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America's best spring drives

Briana Fasone
March 28, 2012

Remember when Dorothy dozes off among scarlet poppies in “The Wizard of Oz?” Well, those vivid flowers weren’t just a figment of Hollywood magic. Similar poppies set California’s Antelope Valley ablaze in spring, luring road-trippers from L.A. and beyond.

The arrival of spring inspires us to break out from winter’s hibernation and embrace the fresh outdoors. A road trip naturally satisfies that spontaneous travel urge, and we’ve mapped America’s best spring drives—routes that bring you up-close to nature’s finest floral displays, from a California poppy tour to Texas Hill Country’s bluebonnets.

Texas Hill Country Bluebonnet Tour
The Route: 87 miles.

Lady Bird Johnson led a campaign to beautify American cities, and in her native Texas, vast gardens of bluebonnets were planted across Texas Hill Country. While there are countless nature trails, first-timers should start in Austin and take U.S. 290 west to Johnson City’s lovely Wildflower Loop. Then hightail it along U.S. 281 N to the town of Burnet, the official bluebonnet capital of Texas. The 29th Annual Bluebonnet Festival gets under way April 13, 2012. 

Acadia All American Road, Maine
The Route: 40 miles.

Pack your binoculars for this coastal drive that skirts the woodlands of Acadia National Park, a prime spot for spying bald eagles and nesting peregrine. The 27-mile Park Loop Road segment follows the high ridges of Bar Harbor down to Sand Beach and Otter Cliff and loops inland along Jordan Pond. It’s the centerpiece of the drive, which starts in Trenton, takes Route 3 south, turns on the Loop Road, then rejoins Route 3.

George Washington Memorial Parkway, Maryland and Virginia
The Route: 25 miles.

This green parkway reveals one floral show after another—591 wildflower species, from large-flowered valerians to Virginia bluebells—as you drive from the Great Falls of the Potomac through D.C. and south to Mount Vernon. The most famous are the cherry trees that bloom around the Tidal Basin in D.C. The National Cherry Blossom Festival runs March 20 through April 27, 2012, which marks the 100th anniversary of this gift from Japan.

Antelope Valley, California
The Route: 70 miles.

From Los Angeles, drive north to the town of Lancaster via Route 14, better known as the Antelope Valley Freeway. Golden poppies bloom throughout the Mojave Desert region in March, but the 17,600-acre Antelope Valley Poppy Reserve claims the finest concentration of California’s state flower—not to mention glorious showings of fiddlenecks, creamcups, goldfields, and tidytips starting in late March.

Cherokee Foothills Scenic Highway, South Carolina
The Route: 120 miles.

This National Scenic Byway sticks to an early Native American trail (the Cherokees called these foothills the Great Blue Hills of God) that weaves through the low Piedmont Hills past waterfalls, covered bridges, and brooks. To catch peach orchards and trees in full bloom, time your drive to late spring or early summer.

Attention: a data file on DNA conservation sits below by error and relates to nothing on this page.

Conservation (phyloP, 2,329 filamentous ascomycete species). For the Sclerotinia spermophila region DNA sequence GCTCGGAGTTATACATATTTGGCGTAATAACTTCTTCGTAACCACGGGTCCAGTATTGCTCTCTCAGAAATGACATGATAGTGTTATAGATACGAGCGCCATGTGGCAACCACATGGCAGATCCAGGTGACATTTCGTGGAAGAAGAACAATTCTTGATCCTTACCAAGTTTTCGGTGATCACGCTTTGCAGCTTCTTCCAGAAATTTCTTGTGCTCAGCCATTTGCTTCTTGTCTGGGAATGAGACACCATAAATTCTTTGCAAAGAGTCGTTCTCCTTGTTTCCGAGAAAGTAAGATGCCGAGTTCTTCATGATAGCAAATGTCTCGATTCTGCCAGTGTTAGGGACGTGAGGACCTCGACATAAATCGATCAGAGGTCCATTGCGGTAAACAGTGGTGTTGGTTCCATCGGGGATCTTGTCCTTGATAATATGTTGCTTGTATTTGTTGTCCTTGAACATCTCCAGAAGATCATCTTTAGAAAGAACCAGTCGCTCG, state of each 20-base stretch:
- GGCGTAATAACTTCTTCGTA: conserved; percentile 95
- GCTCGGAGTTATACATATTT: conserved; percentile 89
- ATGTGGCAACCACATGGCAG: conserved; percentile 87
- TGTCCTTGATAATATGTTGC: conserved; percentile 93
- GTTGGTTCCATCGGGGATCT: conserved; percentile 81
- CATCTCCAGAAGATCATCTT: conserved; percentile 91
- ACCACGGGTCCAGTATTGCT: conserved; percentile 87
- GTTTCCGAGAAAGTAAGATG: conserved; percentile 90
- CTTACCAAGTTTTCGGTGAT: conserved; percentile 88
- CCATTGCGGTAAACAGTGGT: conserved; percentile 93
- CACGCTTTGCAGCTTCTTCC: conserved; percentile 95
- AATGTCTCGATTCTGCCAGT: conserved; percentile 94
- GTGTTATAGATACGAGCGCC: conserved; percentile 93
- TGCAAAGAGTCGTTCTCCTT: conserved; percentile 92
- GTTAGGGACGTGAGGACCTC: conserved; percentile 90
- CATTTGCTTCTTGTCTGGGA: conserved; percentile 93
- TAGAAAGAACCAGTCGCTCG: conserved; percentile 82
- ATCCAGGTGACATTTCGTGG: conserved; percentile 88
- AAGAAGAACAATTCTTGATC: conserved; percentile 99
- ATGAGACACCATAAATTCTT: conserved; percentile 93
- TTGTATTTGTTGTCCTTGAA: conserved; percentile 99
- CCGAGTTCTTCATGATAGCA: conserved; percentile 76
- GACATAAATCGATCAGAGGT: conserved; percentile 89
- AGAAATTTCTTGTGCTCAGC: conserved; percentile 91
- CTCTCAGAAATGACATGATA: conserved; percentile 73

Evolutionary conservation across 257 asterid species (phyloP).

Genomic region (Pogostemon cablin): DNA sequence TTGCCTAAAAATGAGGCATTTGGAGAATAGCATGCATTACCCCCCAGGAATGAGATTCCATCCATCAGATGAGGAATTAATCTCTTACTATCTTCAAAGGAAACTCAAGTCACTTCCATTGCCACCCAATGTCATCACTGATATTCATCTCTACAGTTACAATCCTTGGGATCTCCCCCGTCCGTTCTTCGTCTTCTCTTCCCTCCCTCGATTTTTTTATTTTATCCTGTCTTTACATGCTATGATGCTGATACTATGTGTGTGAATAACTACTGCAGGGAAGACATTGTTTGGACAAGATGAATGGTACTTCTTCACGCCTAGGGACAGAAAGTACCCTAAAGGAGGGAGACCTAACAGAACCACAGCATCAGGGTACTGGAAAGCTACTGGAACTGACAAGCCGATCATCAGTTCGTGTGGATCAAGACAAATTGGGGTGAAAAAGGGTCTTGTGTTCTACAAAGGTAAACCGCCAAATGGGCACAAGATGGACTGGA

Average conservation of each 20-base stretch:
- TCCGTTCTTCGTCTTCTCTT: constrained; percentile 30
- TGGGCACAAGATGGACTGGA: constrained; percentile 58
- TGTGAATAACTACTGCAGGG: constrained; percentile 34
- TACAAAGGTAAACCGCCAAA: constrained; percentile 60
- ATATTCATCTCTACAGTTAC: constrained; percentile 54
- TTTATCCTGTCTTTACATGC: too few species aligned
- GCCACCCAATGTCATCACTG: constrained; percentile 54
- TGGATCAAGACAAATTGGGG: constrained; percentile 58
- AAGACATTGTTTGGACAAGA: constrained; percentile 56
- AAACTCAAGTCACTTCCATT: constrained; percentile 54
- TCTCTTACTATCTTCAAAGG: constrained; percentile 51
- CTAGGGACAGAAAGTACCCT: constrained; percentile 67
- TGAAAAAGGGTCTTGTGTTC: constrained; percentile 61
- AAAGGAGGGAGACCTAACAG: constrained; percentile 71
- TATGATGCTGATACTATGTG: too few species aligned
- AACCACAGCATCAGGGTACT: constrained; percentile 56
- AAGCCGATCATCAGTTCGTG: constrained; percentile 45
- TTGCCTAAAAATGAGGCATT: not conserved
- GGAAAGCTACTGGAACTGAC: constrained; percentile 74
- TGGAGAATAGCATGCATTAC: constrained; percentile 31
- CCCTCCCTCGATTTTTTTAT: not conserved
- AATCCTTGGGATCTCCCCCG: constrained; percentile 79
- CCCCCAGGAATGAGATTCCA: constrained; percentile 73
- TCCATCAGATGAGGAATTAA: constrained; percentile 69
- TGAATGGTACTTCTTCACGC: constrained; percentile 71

Historic Columbia River Highway, Oregon
The Route: 70 miles.

The Columbia River area has long been Oregon’s premier scenic attraction. See it for yourself by driving from Portland through the Columbia River Gorge and on to volcanic Mount Hood, Oregon’s highest peak at over 11,000 feet. Multnomah Falls, one of the tallest yearlong waterfalls in the U.S., is another showstopper. Beginning in late March, look for wildflowers like the bright purple Columbia kittentails that bloom on the shaded banks of waterfalls.

Louisiana Great River Road
The Route: 100 miles.

Let the Mississippi River be your guide on this winding drive from Baton Rouge through Creole Country to New Orleans. Look out for former sugar plantations and majestic antebellum plantation houses—until the Civil War this area was one of the richest in America. Giant moss-draped oak trees nearly obscure the Creole cottages, surrounded by patches of budding wildflowers.

Hana Highway, Hawaii
The Route: 52 miles.

Tropical flowers burst open each spring along the Road to Hana, which paves its way through bamboo fields, rainforests, and waterfalls like 80-foot Wailua Falls, which appeared in the credits of TV show “Fantasy Island.” Start in Kahului, and head down Maui’s northeastern coast. Just don’t be fooled by the 52-mile count—this is an intense drive that can take up to four hours as you navigate 600 hairpin turns and more than 50 one-lane bridges. The payoff comes from the spectacular views and bragging rights.

San Juan Skyway, Colorado
The Route: 232 miles.

The skyway’s biggest thrills come along the stretch between the Victorian-era towns of Ouray and Silverton that’s known as the Million Dollar Highway. While that name could easily describe the views, it actually refers to the massive amounts of silver and gold once carted through these passes. Four-wheelers can also attempt to traverse the rugged 65-mile Alpine Loop Back Country Byway past the 19th-century ghost towns of Howardsville, Eureka, and Animas Forks.

Santa Fe/Taos Loop, New Mexico
The Route: 191 miles.

Follow the (literal) High Road from Santa Fe north on Route 285 through high-elevation deserts and orchards. It leads to the cottonwood-dotted valley of Ojo Caliente, where you’ll reach pueblo communities; the Taos Pueblo compound, a UNESCO World Heritage site, was built before 1400 and is one of the oldest continuously inhabited communities in America. Loop back from Taos on the Low Road, State Route 68, which runs along the Rio Grande by some of New Mexico’s finest wineries.